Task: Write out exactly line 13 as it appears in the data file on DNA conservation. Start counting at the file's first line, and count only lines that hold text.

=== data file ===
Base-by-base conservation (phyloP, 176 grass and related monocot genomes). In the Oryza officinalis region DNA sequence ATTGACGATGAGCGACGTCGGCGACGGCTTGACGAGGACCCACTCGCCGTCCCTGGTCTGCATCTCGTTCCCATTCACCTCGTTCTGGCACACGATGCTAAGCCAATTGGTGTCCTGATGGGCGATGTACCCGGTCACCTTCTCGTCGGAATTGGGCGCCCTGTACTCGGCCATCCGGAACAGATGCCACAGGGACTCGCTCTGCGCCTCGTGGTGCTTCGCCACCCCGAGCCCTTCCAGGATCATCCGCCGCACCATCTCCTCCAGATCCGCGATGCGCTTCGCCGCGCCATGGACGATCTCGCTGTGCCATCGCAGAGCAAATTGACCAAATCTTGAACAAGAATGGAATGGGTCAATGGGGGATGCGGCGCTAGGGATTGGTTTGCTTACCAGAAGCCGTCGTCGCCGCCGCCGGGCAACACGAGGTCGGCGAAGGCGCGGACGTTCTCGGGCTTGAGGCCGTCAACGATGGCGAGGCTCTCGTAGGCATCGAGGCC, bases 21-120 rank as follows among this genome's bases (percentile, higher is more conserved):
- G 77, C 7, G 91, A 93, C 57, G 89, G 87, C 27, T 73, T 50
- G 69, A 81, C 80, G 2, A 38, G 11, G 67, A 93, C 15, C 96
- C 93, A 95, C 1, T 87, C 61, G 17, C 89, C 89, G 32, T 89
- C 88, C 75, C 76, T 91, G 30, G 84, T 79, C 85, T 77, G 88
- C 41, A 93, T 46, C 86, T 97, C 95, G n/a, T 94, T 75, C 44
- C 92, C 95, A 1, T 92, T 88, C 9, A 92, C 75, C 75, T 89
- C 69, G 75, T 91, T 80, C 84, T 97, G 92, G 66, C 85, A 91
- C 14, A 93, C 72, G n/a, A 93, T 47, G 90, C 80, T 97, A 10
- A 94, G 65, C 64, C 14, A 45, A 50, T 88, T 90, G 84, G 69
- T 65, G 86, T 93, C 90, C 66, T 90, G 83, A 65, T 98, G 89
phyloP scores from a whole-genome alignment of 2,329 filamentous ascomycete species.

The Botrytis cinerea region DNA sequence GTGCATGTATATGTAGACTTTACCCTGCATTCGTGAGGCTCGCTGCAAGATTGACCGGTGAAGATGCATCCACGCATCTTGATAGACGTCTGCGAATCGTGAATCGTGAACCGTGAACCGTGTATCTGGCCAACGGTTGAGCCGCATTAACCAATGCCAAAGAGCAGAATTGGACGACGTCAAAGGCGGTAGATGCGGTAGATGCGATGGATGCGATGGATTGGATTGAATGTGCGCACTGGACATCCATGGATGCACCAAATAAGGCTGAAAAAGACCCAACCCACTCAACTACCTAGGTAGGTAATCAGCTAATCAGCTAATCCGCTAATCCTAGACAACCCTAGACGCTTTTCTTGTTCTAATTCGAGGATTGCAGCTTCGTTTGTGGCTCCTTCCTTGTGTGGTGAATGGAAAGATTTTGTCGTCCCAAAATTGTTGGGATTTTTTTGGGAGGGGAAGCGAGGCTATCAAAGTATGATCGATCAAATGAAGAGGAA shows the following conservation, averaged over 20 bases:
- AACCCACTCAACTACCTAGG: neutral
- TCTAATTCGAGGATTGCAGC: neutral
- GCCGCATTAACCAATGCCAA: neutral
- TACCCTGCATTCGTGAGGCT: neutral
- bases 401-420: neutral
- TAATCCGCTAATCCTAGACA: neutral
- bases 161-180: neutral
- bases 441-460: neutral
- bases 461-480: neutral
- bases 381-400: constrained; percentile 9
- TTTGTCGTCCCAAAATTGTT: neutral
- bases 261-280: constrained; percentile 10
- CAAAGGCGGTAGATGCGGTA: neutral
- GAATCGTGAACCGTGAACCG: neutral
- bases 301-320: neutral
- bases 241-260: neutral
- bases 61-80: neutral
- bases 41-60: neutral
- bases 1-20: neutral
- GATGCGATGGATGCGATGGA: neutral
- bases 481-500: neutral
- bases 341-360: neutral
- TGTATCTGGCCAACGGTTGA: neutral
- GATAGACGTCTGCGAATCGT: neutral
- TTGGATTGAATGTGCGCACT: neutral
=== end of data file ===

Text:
The Botrytis cinerea region DNA sequence GTGCATGTATATGTAGACTTTACCCTGCATTCGTGAGGCTCGCTGCAAGATTGACCGGTGAAGATGCATCCACGCATCTTGATAGACGTCTGCGAATCGTGAATCGTGAACCGTGAACCGTGTATCTGGCCAACGGTTGAGCCGCATTAACCAATGCCAAAGAGCAGAATTGGACGACGTCAAAGGCGGTAGATGCGGTAGATGCGATGGATGCGATGGATTGGATTGAATGTGCGCACTGGACATCCATGGATGCACCAAATAAGGCTGAAAAAGACCCAACCCACTCAACTACCTAGGTAGGTAATCAGCTAATCAGCTAATCCGCTAATCCTAGACAACCCTAGACGCTTTTCTTGTTCTAATTCGAGGATTGCAGCTTCGTTTGTGGCTCCTTCCTTGTGTGGTGAATGGAAAGATTTTGTCGTCCCAAAATTGTTGGGATTTTTTTGGGAGGGGAAGCGAGGCTATCAAAGTATGATCGATCAAATGAAGAGGAA shows the following conservation, averaged over 20 bases: